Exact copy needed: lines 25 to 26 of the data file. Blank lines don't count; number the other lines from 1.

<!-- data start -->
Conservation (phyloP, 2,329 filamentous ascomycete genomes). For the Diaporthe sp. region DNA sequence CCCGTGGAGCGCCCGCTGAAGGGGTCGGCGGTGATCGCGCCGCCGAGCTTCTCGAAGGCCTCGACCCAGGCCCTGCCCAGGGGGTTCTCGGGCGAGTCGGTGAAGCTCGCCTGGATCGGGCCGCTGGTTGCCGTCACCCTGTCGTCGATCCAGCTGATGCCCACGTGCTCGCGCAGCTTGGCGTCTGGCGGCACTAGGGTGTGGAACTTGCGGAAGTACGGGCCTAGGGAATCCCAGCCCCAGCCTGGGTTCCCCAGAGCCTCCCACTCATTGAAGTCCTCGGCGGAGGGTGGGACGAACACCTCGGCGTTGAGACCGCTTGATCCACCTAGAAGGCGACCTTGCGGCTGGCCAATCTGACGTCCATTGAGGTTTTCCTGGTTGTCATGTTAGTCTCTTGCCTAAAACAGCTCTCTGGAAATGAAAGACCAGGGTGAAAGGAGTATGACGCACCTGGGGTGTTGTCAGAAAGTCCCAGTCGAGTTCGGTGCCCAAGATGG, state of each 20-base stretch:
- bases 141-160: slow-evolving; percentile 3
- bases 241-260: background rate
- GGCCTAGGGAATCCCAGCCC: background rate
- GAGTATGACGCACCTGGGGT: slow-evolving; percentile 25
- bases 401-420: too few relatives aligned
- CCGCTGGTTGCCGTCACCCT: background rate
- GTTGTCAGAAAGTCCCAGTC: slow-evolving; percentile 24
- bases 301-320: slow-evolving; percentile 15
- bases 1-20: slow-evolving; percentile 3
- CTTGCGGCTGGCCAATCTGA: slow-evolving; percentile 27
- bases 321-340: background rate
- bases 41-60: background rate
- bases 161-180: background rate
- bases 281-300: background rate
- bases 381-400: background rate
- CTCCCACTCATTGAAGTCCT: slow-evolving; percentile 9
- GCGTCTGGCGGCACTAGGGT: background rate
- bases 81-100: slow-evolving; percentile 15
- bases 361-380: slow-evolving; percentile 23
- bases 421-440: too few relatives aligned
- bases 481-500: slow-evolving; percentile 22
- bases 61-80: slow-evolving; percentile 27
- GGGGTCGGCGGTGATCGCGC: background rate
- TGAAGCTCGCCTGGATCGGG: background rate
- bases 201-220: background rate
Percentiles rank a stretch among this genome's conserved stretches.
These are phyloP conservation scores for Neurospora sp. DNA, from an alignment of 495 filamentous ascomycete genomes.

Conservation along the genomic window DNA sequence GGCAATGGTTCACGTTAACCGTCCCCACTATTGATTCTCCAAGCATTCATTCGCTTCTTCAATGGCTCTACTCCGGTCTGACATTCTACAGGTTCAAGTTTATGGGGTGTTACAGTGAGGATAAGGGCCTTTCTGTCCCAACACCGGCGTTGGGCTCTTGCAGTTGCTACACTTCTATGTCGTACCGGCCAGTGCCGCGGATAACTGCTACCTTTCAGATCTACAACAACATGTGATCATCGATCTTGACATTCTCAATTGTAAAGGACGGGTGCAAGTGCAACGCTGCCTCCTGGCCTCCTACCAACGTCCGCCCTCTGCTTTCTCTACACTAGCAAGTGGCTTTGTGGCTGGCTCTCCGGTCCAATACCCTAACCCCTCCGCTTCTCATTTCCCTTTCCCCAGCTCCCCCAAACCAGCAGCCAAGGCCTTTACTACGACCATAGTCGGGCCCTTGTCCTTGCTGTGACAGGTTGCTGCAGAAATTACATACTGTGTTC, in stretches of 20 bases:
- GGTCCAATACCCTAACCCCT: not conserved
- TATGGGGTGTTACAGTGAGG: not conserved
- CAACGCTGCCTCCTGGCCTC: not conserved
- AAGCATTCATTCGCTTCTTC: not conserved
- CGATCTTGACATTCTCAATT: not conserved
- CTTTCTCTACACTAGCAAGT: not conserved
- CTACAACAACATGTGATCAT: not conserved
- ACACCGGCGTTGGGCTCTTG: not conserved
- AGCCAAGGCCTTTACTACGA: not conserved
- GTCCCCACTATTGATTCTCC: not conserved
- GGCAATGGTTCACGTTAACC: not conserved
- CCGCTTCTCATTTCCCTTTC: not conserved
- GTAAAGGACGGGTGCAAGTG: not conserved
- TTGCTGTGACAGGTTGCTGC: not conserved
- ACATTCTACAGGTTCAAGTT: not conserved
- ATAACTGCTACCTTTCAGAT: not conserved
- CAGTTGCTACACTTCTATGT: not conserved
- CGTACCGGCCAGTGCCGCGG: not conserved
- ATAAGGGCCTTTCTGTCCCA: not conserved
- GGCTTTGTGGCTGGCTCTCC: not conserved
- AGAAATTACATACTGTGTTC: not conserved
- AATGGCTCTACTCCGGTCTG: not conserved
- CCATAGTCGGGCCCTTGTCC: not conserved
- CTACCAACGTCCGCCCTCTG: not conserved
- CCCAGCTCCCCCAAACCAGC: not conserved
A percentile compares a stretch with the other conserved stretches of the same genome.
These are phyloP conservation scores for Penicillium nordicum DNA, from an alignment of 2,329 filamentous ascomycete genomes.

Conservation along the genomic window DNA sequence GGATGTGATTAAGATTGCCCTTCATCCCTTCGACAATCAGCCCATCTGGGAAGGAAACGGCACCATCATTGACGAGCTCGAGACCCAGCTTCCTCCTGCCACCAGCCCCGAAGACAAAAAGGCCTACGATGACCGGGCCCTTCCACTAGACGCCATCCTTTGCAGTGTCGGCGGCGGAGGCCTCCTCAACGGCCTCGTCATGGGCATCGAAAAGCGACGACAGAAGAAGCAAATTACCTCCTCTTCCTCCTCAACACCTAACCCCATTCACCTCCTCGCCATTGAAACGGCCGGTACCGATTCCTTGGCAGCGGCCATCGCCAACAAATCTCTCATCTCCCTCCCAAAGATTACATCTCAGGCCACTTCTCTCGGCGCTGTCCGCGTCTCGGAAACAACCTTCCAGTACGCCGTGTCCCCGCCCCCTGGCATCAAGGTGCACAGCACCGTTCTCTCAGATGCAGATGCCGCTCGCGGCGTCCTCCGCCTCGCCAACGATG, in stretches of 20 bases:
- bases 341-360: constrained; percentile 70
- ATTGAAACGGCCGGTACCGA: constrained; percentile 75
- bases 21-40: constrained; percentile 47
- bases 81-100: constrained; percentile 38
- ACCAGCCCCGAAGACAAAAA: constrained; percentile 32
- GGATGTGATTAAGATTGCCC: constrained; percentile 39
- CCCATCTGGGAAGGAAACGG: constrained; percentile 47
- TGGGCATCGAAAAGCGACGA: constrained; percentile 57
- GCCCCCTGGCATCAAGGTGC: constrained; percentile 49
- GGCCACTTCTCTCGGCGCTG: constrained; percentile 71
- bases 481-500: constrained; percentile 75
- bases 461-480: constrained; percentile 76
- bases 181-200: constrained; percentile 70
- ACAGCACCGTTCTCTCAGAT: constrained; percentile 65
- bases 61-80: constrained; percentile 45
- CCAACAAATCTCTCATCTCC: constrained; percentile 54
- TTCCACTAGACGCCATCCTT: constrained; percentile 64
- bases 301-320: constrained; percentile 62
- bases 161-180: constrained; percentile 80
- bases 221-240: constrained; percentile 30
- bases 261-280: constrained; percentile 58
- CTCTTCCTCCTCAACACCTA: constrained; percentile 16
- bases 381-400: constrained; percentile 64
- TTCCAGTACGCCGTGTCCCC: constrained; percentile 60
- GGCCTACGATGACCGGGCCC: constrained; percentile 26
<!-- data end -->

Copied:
- TGAAGCTCGCCTGGATCGGG: background rate
- bases 201-220: background rate